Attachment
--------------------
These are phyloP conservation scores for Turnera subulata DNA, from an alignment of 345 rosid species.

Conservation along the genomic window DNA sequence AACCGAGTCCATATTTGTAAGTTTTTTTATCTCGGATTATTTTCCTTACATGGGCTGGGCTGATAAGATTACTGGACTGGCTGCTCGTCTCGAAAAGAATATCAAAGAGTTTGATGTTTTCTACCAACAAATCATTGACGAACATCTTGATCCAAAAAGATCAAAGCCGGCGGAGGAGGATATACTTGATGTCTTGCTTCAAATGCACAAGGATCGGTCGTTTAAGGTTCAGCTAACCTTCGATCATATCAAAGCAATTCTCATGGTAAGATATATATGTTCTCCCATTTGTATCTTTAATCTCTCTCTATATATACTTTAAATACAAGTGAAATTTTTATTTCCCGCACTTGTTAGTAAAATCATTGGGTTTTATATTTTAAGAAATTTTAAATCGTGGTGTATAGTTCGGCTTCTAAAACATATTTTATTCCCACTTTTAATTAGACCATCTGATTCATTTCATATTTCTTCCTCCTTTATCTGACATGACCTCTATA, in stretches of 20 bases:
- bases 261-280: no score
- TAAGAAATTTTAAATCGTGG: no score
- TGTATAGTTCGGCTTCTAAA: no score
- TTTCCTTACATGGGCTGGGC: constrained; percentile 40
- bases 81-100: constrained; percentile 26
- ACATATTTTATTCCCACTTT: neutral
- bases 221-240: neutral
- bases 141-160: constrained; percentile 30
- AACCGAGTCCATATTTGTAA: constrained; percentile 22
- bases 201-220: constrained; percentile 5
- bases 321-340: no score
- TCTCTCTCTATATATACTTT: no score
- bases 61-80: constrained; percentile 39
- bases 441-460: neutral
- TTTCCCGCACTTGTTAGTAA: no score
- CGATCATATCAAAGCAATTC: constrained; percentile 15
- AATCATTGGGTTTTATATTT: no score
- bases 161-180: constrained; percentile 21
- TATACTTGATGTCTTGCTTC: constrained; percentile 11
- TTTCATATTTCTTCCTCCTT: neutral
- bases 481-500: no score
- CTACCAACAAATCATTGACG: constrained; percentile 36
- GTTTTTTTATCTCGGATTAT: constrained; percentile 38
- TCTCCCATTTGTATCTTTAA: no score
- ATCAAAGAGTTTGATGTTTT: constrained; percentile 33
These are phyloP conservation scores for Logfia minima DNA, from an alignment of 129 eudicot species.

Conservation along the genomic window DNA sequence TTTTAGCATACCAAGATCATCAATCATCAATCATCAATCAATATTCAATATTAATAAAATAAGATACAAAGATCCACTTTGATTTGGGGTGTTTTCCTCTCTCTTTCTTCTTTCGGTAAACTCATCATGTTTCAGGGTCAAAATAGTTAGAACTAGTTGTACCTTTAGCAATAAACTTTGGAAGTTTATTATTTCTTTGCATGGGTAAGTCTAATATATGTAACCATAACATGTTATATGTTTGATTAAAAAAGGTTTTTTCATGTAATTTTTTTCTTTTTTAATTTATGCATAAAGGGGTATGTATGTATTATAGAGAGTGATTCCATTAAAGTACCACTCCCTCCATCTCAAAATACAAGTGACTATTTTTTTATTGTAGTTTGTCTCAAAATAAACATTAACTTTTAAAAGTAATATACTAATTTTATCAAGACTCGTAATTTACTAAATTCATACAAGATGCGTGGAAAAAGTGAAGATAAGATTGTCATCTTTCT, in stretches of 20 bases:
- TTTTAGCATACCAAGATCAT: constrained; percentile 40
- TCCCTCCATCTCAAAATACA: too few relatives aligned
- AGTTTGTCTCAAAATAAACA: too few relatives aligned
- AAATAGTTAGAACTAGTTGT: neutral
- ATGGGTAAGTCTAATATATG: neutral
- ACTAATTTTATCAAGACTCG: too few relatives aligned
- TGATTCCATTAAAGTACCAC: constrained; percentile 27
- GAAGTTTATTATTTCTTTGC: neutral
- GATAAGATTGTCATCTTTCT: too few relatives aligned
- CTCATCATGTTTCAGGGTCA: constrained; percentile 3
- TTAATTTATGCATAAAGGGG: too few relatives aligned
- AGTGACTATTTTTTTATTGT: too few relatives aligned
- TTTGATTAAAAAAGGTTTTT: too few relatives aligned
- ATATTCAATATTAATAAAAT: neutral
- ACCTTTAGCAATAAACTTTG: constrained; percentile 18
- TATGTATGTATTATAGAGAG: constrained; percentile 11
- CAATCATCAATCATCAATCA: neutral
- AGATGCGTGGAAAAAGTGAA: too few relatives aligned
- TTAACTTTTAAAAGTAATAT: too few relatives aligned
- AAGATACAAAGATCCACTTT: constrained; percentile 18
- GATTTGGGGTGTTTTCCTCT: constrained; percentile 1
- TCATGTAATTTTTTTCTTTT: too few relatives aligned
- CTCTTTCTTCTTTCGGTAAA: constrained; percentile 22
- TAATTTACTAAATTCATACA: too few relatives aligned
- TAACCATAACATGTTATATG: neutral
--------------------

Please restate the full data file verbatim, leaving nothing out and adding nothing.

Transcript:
These are phyloP conservation scores for Turnera subulata DNA, from an alignment of 345 rosid species.

Conservation along the genomic window DNA sequence AACCGAGTCCATATTTGTAAGTTTTTTTATCTCGGATTATTTTCCTTACATGGGCTGGGCTGATAAGATTACTGGACTGGCTGCTCGTCTCGAAAAGAATATCAAAGAGTTTGATGTTTTCTACCAACAAATCATTGACGAACATCTTGATCCAAAAAGATCAAAGCCGGCGGAGGAGGATATACTTGATGTCTTGCTTCAAATGCACAAGGATCGGTCGTTTAAGGTTCAGCTAACCTTCGATCATATCAAAGCAATTCTCATGGTAAGATATATATGTTCTCCCATTTGTATCTTTAATCTCTCTCTATATATACTTTAAATACAAGTGAAATTTTTATTTCCCGCACTTGTTAGTAAAATCATTGGGTTTTATATTTTAAGAAATTTTAAATCGTGGTGTATAGTTCGGCTTCTAAAACATATTTTATTCCCACTTTTAATTAGACCATCTGATTCATTTCATATTTCTTCCTCCTTTATCTGACATGACCTCTATA, in stretches of 20 bases:
- bases 261-280: no score
- TAAGAAATTTTAAATCGTGG: no score
- TGTATAGTTCGGCTTCTAAA: no score
- TTTCCTTACATGGGCTGGGC: constrained; percentile 40
- bases 81-100: constrained; percentile 26
- ACATATTTTATTCCCACTTT: neutral
- bases 221-240: neutral
- bases 141-160: constrained; percentile 30
- AACCGAGTCCATATTTGTAA: constrained; percentile 22
- bases 201-220: constrained; percentile 5
- bases 321-340: no score
- TCTCTCTCTATATATACTTT: no score
- bases 61-80: constrained; percentile 39
- bases 441-460: neutral
- TTTCCCGCACTTGTTAGTAA: no score
- CGATCATATCAAAGCAATTC: constrained; percentile 15
- AATCATTGGGTTTTATATTT: no score
- bases 161-180: constrained; percentile 21
- TATACTTGATGTCTTGCTTC: constrained; percentile 11
- TTTCATATTTCTTCCTCCTT: neutral
- bases 481-500: no score
- CTACCAACAAATCATTGACG: constrained; percentile 36
- GTTTTTTTATCTCGGATTAT: constrained; percentile 38
- TCTCCCATTTGTATCTTTAA: no score
- ATCAAAGAGTTTGATGTTTT: constrained; percentile 33
These are phyloP conservation scores for Logfia minima DNA, from an alignment of 129 eudicot species.

Conservation along the genomic window DNA sequence TTTTAGCATACCAAGATCATCAATCATCAATCATCAATCAATATTCAATATTAATAAAATAAGATACAAAGATCCACTTTGATTTGGGGTGTTTTCCTCTCTCTTTCTTCTTTCGGTAAACTCATCATGTTTCAGGGTCAAAATAGTTAGAACTAGTTGTACCTTTAGCAATAAACTTTGGAAGTTTATTATTTCTTTGCATGGGTAAGTCTAATATATGTAACCATAACATGTTATATGTTTGATTAAAAAAGGTTTTTTCATGTAATTTTTTTCTTTTTTAATTTATGCATAAAGGGGTATGTATGTATTATAGAGAGTGATTCCATTAAAGTACCACTCCCTCCATCTCAAAATACAAGTGACTATTTTTTTATTGTAGTTTGTCTCAAAATAAACATTAACTTTTAAAAGTAATATACTAATTTTATCAAGACTCGTAATTTACTAAATTCATACAAGATGCGTGGAAAAAGTGAAGATAAGATTGTCATCTTTCT, in stretches of 20 bases:
- TTTTAGCATACCAAGATCAT: constrained; percentile 40
- TCCCTCCATCTCAAAATACA: too few relatives aligned
- AGTTTGTCTCAAAATAAACA: too few relatives aligned
- AAATAGTTAGAACTAGTTGT: neutral
- ATGGGTAAGTCTAATATATG: neutral
- ACTAATTTTATCAAGACTCG: too few relatives aligned
- TGATTCCATTAAAGTACCAC: constrained; percentile 27
- GAAGTTTATTATTTCTTTGC: neutral
- GATAAGATTGTCATCTTTCT: too few relatives aligned
- CTCATCATGTTTCAGGGTCA: constrained; percentile 3
- TTAATTTATGCATAAAGGGG: too few relatives aligned
- AGTGACTATTTTTTTATTGT: too few relatives aligned
- TTTGATTAAAAAAGGTTTTT: too few relatives aligned
- ATATTCAATATTAATAAAAT: neutral
- ACCTTTAGCAATAAACTTTG: constrained; percentile 18
- TATGTATGTATTATAGAGAG: constrained; percentile 11
- CAATCATCAATCATCAATCA: neutral
- AGATGCGTGGAAAAAGTGAA: too few relatives aligned
- TTAACTTTTAAAAGTAATAT: too few relatives aligned
- AAGATACAAAGATCCACTTT: constrained; percentile 18
- GATTTGGGGTGTTTTCCTCT: constrained; percentile 1
- TCATGTAATTTTTTTCTTTT: too few relatives aligned
- CTCTTTCTTCTTTCGGTAAA: constrained; percentile 22
- TAATTTACTAAATTCATACA: too few relatives aligned
- TAACCATAACATGTTATATG: neutral